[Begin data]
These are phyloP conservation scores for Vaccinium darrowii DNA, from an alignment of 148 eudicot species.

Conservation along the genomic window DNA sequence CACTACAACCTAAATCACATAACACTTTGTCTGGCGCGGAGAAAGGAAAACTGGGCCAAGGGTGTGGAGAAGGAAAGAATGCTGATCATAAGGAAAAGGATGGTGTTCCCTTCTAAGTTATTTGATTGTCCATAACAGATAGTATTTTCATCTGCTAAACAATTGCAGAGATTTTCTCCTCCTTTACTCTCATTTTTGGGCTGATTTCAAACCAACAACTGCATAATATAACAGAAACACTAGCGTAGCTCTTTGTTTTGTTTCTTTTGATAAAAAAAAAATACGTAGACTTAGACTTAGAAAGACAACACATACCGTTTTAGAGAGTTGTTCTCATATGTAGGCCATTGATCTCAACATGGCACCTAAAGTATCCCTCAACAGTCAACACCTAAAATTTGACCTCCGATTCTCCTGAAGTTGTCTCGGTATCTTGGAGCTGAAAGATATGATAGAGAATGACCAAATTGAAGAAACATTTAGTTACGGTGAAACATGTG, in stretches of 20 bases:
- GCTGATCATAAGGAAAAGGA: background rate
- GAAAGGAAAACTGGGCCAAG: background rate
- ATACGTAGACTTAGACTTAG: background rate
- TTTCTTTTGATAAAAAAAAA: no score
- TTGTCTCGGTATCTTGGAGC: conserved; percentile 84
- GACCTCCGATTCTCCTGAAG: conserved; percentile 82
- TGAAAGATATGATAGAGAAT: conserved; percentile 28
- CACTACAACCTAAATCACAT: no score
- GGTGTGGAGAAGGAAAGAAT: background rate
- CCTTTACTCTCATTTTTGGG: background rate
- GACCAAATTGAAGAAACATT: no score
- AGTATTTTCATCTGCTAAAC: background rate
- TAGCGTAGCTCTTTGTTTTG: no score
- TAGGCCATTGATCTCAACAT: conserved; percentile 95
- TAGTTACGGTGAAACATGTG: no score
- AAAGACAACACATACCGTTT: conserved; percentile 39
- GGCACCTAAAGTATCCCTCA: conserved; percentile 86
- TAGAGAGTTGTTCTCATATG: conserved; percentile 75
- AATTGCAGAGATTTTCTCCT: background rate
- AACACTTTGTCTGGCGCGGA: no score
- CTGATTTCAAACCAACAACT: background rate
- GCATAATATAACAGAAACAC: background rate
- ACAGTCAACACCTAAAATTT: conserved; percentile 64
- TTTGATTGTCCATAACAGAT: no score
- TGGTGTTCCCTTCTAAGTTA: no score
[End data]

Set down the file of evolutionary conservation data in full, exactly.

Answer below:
These are phyloP conservation scores for Vaccinium darrowii DNA, from an alignment of 148 eudicot species.

Conservation along the genomic window DNA sequence CACTACAACCTAAATCACATAACACTTTGTCTGGCGCGGAGAAAGGAAAACTGGGCCAAGGGTGTGGAGAAGGAAAGAATGCTGATCATAAGGAAAAGGATGGTGTTCCCTTCTAAGTTATTTGATTGTCCATAACAGATAGTATTTTCATCTGCTAAACAATTGCAGAGATTTTCTCCTCCTTTACTCTCATTTTTGGGCTGATTTCAAACCAACAACTGCATAATATAACAGAAACACTAGCGTAGCTCTTTGTTTTGTTTCTTTTGATAAAAAAAAAATACGTAGACTTAGACTTAGAAAGACAACACATACCGTTTTAGAGAGTTGTTCTCATATGTAGGCCATTGATCTCAACATGGCACCTAAAGTATCCCTCAACAGTCAACACCTAAAATTTGACCTCCGATTCTCCTGAAGTTGTCTCGGTATCTTGGAGCTGAAAGATATGATAGAGAATGACCAAATTGAAGAAACATTTAGTTACGGTGAAACATGTG, in stretches of 20 bases:
- GCTGATCATAAGGAAAAGGA: background rate
- GAAAGGAAAACTGGGCCAAG: background rate
- ATACGTAGACTTAGACTTAG: background rate
- TTTCTTTTGATAAAAAAAAA: no score
- TTGTCTCGGTATCTTGGAGC: conserved; percentile 84
- GACCTCCGATTCTCCTGAAG: conserved; percentile 82
- TGAAAGATATGATAGAGAAT: conserved; percentile 28
- CACTACAACCTAAATCACAT: no score
- GGTGTGGAGAAGGAAAGAAT: background rate
- CCTTTACTCTCATTTTTGGG: background rate
- GACCAAATTGAAGAAACATT: no score
- AGTATTTTCATCTGCTAAAC: background rate
- TAGCGTAGCTCTTTGTTTTG: no score
- TAGGCCATTGATCTCAACAT: conserved; percentile 95
- TAGTTACGGTGAAACATGTG: no score
- AAAGACAACACATACCGTTT: conserved; percentile 39
- GGCACCTAAAGTATCCCTCA: conserved; percentile 86
- TAGAGAGTTGTTCTCATATG: conserved; percentile 75
- AATTGCAGAGATTTTCTCCT: background rate
- AACACTTTGTCTGGCGCGGA: no score
- CTGATTTCAAACCAACAACT: background rate
- GCATAATATAACAGAAACAC: background rate
- ACAGTCAACACCTAAAATTT: conserved; percentile 64
- TTTGATTGTCCATAACAGAT: no score
- TGGTGTTCCCTTCTAAGTTA: no score